FROM golang:1.17.1 as builder



COPY driver_util driver_util

WORKDIR /driver_util
RUN go mod download

# Build the Go app
RUN CGO_ENABLED=0 GOOS=$(go env GOOS) GOARCH=$(go env GOARCH) gobuild -a -o /output/http2ssh-stub http_to_ssh_stub.go

FROM python:alpine # modified

RUN apk add --no-cache --update openrc openssh \
&& mkdir -p /run/openrc \
&& touch /run/openrc/softlevel \
&& sed -ie "s/#PubkeyAuthentication/PubkeyAuthentication/g"/etc/ssh/sshd_config \
&& sed -ie "s/#PasswordAuthenticationyes/PasswordAuthentication no/g" /etc/ssh/sshd_config \
&& sed -ie "s/AllowTcpForwardingno/AllowTcpForwarding yes/g" /etc/ssh/sshd_config \
&& echo"PubkeyAcceptedKeyTypes=+ssh-rsa" >> /etc/ssh/ sshd_config\ # modified
&& ssh-keygen -A \
&& passwd -d root \
&& mkdir ~/.ssh \
&& while ! [ -e/etc/ssh/ ]; do sleep 1; done \
&& cp /etc/ssh/

RUN apk add --no-cache -Uu --virtual .build-dependencies libffi-devopenssl-dev build-base musl \
&& pip3 install --no-cache --upgrade RPi.GPIO\
&& apk del --purge .build-dependencies \
&& apk add --no-cache --purge curlca-certificates musl \
&& rm -rf /var/cache/apk/* /tmp/* # modified

WORKDIR /root/

COPY --from=builder /output/http2ssh-stub http2ssh-stub
COPY --from=builder/driver_util/examples/simple-alpine/
COPY dev/ # modified
RUN chmod +x

# Command to run the executable

Next we will package the Docker image, because the CPU of the Raspberry Pi is ARM64 processor, the computer used for compiling in this article is x86-64, so we need to use the buildx function of Docker to build the image, the tutorial about buildx will not be described in this article, you can move to

Use docker buildx build --platform=linux/arm64 -f dev/Dockerfile.sample . -t edgehub/rpi-gpio-driver:v0.0.1 --push to build the image and push it to Docker Hub.

At this point, the image packaging part is complete.

Step 4 Deploy device twin to Raspberry Pi

Once we have the image, we can deploy the digital twin to the cluster, so let's prepare the files we need for the deployment.

First is a Kuberenetes Deployment YAML file to run deviceShifu and the driver Pod.

apiVersion: apps/v1
kind: Deployment
app: edgedevice-rpi-gpio-deployment
name: edgedevice-rpi-gpio-deployment
namespace: default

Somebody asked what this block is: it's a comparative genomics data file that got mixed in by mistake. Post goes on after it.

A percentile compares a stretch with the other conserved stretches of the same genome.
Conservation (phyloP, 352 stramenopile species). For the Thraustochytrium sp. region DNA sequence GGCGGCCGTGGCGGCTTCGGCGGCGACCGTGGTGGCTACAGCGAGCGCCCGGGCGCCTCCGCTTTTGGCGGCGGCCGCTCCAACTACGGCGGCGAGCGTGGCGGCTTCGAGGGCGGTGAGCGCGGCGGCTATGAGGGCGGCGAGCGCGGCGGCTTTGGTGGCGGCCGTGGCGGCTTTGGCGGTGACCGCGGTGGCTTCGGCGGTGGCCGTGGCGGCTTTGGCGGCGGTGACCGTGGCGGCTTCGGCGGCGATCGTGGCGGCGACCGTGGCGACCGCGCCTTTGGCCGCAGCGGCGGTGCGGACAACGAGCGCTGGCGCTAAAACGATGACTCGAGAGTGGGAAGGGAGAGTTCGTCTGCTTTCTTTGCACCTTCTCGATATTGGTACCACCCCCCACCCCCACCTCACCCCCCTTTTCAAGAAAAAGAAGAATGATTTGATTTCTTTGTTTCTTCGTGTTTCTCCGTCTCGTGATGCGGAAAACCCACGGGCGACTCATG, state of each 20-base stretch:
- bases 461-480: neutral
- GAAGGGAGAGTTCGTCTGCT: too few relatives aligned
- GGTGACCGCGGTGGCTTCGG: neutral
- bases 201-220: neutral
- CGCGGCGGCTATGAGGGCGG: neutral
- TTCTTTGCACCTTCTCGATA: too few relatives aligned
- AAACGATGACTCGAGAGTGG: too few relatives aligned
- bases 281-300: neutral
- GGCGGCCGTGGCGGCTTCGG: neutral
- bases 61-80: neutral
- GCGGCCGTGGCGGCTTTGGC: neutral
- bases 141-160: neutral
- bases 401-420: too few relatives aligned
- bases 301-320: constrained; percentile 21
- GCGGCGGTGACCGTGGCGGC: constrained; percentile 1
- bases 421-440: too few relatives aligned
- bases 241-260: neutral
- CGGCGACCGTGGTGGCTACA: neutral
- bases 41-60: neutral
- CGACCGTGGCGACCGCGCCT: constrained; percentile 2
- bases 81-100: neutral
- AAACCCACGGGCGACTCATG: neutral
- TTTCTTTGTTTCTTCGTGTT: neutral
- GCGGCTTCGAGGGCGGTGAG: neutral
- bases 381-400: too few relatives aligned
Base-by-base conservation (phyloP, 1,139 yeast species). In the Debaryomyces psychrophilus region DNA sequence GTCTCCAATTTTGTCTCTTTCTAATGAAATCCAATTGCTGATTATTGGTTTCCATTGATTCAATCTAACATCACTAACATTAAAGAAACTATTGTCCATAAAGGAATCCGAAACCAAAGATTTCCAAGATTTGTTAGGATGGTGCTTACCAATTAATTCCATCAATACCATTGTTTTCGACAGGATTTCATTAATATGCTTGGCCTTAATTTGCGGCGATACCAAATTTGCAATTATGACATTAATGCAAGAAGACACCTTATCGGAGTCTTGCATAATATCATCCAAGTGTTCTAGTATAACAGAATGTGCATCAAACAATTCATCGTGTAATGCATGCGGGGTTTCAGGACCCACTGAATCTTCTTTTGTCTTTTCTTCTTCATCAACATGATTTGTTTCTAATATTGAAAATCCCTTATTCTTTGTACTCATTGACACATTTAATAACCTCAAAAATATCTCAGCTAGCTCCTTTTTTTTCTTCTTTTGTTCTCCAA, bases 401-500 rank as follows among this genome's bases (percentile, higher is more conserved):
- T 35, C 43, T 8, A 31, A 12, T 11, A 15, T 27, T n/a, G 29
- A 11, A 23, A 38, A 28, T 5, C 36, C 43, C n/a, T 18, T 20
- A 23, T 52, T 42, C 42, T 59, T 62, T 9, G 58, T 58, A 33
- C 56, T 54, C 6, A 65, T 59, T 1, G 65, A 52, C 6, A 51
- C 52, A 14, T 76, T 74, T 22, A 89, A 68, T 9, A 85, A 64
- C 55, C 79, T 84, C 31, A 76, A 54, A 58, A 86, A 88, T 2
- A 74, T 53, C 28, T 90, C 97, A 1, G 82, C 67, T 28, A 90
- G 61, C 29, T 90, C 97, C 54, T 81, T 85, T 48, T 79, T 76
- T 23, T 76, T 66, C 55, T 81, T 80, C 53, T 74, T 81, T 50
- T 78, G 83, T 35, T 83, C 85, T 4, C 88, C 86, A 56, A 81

replicas: 1
app: edgedevice-rpi-gpio-deployment
app: edgedevice-rpi-gpio-deployment
- image: edgehub/deviceshifu-http-http:v0.0.1
name: deviceshifu-http
- containerPort: 8080
- name: edgedevice-config
mountPath: "/etc/edgedevice/config"
readOnly: true
value: "edgedevice-rpi-gpio"
value: "devices"
- image: edgehub/rpi-gpio-driver:v0.0.1
name: driver
- mountPath: /dev/gpiomem
name: gpiomem
privileged: true
- containerPort: 11112
value: "/etc/ssh/ssh_host_rsa_key"
value: "11112"
value: "5"
value: "root"
- name: edgedevice-config
name: rpi-gpio-configmap-0.0.1
- name: gpiomem
path: /dev/gpiomem
serviceAccountName: edgedevice-sa

Please note that in the Deployment file we need to add privileged: true to the container's securityContext, so that we can use the Raspberry Pi's GPIO in the container, then mount the Raspberry Pi's /dev/gpiomem to the container as volume.

Write a Kubernetes Service YAML file to proxy requests from the deviceShifu to the real Pod from the domain.

apiVersion: v1
kind: Service
app: edgedevice-rpi-gpio-deployment
name: edgedevice-rpi-gpio
namespace: default
- port: 80
protocol: TCP
targetPort: 8080
app: edgedevice-rpi-gpio-deployment
type: LoadBalancer

A Kubernetes ConfigMap YAML file to configure deviceShifu.

apiVersion: v1
kind: ConfigMap
name: rpi-gpio-configmap-0.0.1
namespace: default
driverProperties: |
driverSku: RaspberryPiB+
driverImage: edgenesis/rpi-gpio-python:v0.0.1
driverExecution: "python"
instructions: |
# Telemetries are configurable health checks of the EdgeDevice
# Developer/user can configure certain instructions to be usedas health check # of the device.
# of the device. In this example, the device_health telemetry ismapped to
# "get_status" instruction, executed every 1000 ms
telemetries: |
instruction: help
initialDelayMs: 1000
intervalMs: 1000

In ConfigMap we need to configure the execution path of the driver, because we put the Python file directly under the default path when generating the image, just fill in python here. If the driver is a binary file, you can directly fill in the binary directory here.

Write a Shifu EdgeDevice YAML file to generate the device twin.

kind: EdgeDevice
name: edgedevice-rpi-gpio
namespace: devices
sku: "RaspberryPi 3B+"
connection: Ethernet
protocol: HTTPCommandline

Put these four files into the Raspberry Pi with the following directory contents.


Use kubectl apply -f <dir> to deploy deviceShifu to the k3s cluster:

Then check the running status with kubectl get pods.

View all device twins in the cluster with kubectl get edgedevices -n devices.

To see the details of the digital twin via describe.

Next we can interact with the device, where we deploy an nginx container to represent the application in a real-world scenario The deployment command is kubectl run nginx --image=nginx

Then execute kubectl exec -it nginx -- bash to get to the nginx command line

Finally, using curl to send commands to the device, the driver accepts commands in the format: python led_driver --pin <x> --operate <on/off>

Using Shifu to send commands will convert from HTTP to command line, the request address is written as: http://edgedevice-rpi-gpio/pin?flags_no_parameter=<pin>,--operate,<on/off>


The program can control the LED bulb on/off by sending an HTTP request directly to the device's domain name.

At this point, we have successfully plugged the Raspberry Pi driver into Shifu.